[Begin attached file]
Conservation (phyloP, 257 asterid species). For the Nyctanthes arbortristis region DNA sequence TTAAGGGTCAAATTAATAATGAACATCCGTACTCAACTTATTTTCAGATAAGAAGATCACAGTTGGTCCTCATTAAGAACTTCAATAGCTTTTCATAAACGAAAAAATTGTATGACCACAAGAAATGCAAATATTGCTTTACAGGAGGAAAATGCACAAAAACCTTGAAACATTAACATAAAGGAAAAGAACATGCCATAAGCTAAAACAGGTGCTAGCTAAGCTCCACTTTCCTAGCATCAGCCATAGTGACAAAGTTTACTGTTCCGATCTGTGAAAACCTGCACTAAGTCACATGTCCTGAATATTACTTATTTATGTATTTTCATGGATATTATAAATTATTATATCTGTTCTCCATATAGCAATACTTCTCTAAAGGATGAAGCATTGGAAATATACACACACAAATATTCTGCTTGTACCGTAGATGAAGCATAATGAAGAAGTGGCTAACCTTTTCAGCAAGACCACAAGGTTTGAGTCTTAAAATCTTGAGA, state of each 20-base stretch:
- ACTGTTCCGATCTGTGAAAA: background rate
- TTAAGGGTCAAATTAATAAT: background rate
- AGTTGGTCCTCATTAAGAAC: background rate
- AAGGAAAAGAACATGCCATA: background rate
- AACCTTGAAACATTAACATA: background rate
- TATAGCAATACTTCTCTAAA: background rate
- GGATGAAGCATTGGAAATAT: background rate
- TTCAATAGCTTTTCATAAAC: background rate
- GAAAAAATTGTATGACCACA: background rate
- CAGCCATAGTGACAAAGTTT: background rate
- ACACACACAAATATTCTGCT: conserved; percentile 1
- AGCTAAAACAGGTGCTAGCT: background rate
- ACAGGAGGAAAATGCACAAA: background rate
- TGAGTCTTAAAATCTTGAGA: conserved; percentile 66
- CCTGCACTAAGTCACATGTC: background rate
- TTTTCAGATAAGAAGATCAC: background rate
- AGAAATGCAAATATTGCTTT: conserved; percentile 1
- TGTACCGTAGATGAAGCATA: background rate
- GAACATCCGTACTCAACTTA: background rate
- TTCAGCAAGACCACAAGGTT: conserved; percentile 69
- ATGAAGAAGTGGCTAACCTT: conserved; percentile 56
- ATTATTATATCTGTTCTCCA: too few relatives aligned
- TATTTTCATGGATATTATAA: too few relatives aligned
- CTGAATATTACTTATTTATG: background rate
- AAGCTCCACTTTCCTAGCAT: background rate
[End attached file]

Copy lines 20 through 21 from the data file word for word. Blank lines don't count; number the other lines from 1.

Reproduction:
- GAACATCCGTACTCAACTTA: background rate
- TTCAGCAAGACCACAAGGTT: conserved; percentile 69